Fibromyalgia (FM) is one of the most common allegations to appear on a Social Security Disability application, but this impairment can be one of the most difficult to prove in a disability case. It is a debilitating condition, characterized by diffuse pain in the joints, muscles, tendons, and soft tissues.
Establishing the Diagnosis:
In order for a diagnosis of FM to be considered for disability, FM must be a medically determinable impairment (MDI), which means that it must be diagnosed by an acceptable medical source (AMS) and shown to meet the specific criteria necessary to establish this diagnosis. An AMS for the diagnosis of FM is an MD. However, a diagnosis of fibromyalgia made specifically by a rheumatologist can be even more persuasive, as these providers specialize in tissue disorders.
Per the 1990 ACR Criteria for the Classification of Fibromyalgia, a person may be found to have an MDI of fibromyalgia if he or she has all three of the following: 1) A history of widespread pain that has persisted for at least three months; 2) At least 11 positive tender points on physical examination, which must be found bilaterally (both sides of the body) and both above and below the waist; and 3) Evidence that other disorders that could cause the symptoms or signs were excluded.
Alternatively, the 2010 ACR Preliminary Diagnostic Criteria can also establish the MDI of fibromyalgia via the same test above, except in lieu of the trigger point test, the claimant must have six or more signs, symptoms, and co-occurring conditions. These include fatigue, cognitive issues, memory issues (often called “fibro fog”), depression, anxiety and irritable bowel syndrome. (See Social Security Ruling 12-2p).
Obtaining a Medical Opinion:
Due to the very specific requirements for a diagnosis of fibromyalgia, it is critical to discuss your symptoms with your doctor and ensure the appropriate tests are administered. In addition to the diagnosis, evidence of your level of function is critical to your claim. Be sure to talk with your doctor about all of your symptoms, explain how these symptoms impact your activities of daily living and make certain your doctor adequately documents your report in the record.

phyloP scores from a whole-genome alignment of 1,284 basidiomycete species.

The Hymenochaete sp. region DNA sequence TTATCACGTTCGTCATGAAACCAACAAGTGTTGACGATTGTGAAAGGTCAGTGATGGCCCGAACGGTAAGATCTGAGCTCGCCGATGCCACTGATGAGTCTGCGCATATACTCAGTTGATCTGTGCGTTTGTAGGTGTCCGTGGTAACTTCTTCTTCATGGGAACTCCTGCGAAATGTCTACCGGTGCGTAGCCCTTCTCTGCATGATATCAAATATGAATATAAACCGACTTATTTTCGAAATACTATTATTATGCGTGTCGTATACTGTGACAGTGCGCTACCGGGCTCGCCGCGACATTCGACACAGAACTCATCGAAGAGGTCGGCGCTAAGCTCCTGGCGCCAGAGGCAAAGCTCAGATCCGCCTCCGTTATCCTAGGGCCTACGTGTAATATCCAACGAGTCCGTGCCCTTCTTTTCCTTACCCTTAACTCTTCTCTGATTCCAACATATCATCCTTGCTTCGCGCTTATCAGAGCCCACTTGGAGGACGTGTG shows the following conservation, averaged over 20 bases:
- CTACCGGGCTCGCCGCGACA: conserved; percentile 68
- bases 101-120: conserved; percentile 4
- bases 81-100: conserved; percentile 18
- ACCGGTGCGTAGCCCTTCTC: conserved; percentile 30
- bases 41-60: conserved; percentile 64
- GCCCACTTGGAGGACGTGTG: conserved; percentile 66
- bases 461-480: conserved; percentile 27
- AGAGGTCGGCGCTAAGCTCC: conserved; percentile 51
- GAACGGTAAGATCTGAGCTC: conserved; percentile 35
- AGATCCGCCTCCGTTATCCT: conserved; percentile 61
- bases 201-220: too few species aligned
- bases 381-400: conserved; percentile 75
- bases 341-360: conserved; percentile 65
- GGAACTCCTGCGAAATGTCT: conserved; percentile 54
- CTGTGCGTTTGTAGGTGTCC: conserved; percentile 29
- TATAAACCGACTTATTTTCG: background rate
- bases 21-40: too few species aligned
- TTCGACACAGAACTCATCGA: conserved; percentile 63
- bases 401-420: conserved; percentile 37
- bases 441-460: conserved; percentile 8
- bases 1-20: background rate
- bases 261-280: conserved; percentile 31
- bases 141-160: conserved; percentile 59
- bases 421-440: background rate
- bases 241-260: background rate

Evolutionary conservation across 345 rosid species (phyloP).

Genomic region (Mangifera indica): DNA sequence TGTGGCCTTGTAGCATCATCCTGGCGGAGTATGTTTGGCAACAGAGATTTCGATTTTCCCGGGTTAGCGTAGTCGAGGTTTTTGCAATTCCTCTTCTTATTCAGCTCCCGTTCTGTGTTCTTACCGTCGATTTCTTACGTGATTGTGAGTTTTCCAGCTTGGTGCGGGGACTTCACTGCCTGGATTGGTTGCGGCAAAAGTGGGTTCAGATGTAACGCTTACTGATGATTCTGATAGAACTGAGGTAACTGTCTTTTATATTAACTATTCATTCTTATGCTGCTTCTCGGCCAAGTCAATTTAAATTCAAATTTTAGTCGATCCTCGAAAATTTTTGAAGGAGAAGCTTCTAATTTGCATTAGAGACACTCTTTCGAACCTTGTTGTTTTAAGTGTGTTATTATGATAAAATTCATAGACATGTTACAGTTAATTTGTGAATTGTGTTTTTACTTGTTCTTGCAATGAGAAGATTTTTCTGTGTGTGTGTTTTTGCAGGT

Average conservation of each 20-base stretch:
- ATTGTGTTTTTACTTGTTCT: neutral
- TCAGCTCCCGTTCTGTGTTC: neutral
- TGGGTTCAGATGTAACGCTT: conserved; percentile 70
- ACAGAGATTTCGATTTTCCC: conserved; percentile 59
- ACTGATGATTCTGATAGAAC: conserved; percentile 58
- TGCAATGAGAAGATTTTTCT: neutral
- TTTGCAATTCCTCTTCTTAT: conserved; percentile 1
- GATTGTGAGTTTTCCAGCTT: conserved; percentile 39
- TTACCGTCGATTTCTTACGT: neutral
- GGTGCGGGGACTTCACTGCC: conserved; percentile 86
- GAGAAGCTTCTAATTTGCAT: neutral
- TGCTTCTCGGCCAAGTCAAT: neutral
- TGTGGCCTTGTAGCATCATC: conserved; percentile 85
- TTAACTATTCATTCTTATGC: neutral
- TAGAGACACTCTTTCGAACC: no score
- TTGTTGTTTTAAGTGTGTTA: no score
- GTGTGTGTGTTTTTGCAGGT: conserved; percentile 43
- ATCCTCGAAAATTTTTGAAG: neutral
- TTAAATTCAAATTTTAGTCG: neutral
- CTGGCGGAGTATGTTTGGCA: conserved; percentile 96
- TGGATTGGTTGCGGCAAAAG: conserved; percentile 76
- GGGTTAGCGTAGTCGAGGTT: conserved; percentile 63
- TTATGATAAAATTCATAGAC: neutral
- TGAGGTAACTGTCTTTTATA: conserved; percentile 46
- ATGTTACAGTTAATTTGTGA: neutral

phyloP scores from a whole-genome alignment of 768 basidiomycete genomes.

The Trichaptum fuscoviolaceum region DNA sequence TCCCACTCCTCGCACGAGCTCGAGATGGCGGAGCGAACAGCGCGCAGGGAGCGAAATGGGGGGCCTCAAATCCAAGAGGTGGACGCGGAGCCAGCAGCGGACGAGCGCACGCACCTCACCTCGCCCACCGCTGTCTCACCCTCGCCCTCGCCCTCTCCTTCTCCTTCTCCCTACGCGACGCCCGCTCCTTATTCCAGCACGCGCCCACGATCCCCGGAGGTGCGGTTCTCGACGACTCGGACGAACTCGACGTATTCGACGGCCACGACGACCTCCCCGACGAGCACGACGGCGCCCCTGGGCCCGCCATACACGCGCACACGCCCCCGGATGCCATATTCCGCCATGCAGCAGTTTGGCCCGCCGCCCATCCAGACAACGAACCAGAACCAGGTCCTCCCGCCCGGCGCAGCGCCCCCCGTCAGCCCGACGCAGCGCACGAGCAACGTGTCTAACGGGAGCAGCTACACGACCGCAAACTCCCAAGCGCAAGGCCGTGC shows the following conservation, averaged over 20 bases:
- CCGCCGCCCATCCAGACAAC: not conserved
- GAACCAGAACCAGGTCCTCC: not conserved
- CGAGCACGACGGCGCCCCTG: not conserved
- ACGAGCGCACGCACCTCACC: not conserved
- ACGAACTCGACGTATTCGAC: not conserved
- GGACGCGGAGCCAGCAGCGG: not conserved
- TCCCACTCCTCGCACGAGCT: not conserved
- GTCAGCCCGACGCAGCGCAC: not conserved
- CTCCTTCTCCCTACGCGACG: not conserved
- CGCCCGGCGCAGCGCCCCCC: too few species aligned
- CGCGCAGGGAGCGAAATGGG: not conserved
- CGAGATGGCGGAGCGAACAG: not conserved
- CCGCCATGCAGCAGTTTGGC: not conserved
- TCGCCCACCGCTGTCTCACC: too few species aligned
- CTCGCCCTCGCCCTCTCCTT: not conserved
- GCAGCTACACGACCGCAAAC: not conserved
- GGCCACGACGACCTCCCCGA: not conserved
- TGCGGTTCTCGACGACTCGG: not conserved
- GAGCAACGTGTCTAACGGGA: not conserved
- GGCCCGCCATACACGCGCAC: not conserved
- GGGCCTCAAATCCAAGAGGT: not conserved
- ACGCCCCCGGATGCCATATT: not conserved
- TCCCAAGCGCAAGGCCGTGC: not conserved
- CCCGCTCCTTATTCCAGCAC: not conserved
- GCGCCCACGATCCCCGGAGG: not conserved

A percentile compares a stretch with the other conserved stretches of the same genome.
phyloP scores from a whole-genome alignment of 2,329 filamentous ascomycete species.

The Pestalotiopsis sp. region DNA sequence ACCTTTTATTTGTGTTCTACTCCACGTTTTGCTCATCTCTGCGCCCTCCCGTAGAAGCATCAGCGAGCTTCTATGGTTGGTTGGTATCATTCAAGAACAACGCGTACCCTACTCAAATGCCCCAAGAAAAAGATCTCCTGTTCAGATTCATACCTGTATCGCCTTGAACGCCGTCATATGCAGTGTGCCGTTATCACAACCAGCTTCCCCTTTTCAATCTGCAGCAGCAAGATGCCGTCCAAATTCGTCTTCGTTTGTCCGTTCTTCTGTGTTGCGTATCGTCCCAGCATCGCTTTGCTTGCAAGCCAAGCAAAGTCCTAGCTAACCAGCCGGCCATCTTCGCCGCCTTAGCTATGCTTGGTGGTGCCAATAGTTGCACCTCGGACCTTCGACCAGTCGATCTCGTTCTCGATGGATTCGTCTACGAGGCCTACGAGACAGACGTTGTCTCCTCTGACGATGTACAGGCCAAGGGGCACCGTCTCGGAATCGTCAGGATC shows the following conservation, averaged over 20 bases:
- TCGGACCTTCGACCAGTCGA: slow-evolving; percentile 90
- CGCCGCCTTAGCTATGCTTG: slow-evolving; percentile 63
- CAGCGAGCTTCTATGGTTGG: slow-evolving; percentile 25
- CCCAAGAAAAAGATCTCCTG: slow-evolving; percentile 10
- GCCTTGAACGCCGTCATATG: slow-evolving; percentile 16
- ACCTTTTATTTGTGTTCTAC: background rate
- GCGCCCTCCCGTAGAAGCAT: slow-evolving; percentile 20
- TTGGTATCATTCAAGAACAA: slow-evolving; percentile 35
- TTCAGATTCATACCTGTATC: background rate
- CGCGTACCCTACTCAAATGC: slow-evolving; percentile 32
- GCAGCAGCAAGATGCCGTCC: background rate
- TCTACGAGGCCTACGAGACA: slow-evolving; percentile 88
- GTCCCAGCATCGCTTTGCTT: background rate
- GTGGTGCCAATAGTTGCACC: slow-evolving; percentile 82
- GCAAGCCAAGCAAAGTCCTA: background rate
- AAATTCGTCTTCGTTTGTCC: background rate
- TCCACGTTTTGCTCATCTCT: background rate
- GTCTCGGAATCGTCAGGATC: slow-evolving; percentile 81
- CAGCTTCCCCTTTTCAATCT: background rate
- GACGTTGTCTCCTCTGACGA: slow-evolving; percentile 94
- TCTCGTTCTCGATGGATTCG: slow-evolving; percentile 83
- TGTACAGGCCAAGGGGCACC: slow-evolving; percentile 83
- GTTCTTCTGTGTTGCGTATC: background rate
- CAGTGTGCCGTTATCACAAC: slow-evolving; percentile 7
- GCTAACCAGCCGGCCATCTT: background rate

If possible, ask your treating provider (preferably a rheumatologist), to complete a residual functional capacity (RFC) form. This form documents the physician’s opinion regarding your limitations, including how long you can stand, walk and sit, how much weight you can lift and carry, and your ability to maintain attendance in a work setting. A diagnosis alone, with no functional information, will not be enough to win your case.
Additional Helpful Evidence
In addition to the medical diagnosis, current medical records and an opinion from your treating provider, there are other ways to improve your chances for success. One way is through keeping a diary of your pain and symptoms. FM can result in good days and bad days, and often there is no way to predict how you will feel on a particular day. It can be helpful for both adjudicators at the initial and reconsideration levels and for administrative law judges (ALJ) at the hearing level to see a day-to-day account of your symptoms. Additionally, it can be helpful to obtain written statements from friends, family members, and former employers offering personal observations of your limitations.
Due to the complexity of a disability case involving fibromyalgia, it is beneficial to consult a disability attorney to help you present the strongest case possible. At Russell and Hill, PLLC, we have experienced Social Security Disability attorneys available to represent you in the often confusing process of obtaining benefits. Contact us today for more information or to schedule a consultation.
SSR 12-2p link: https://www.ssa.gov/OP_Home/rulings/di/01/SSR2012-02-di-01.html).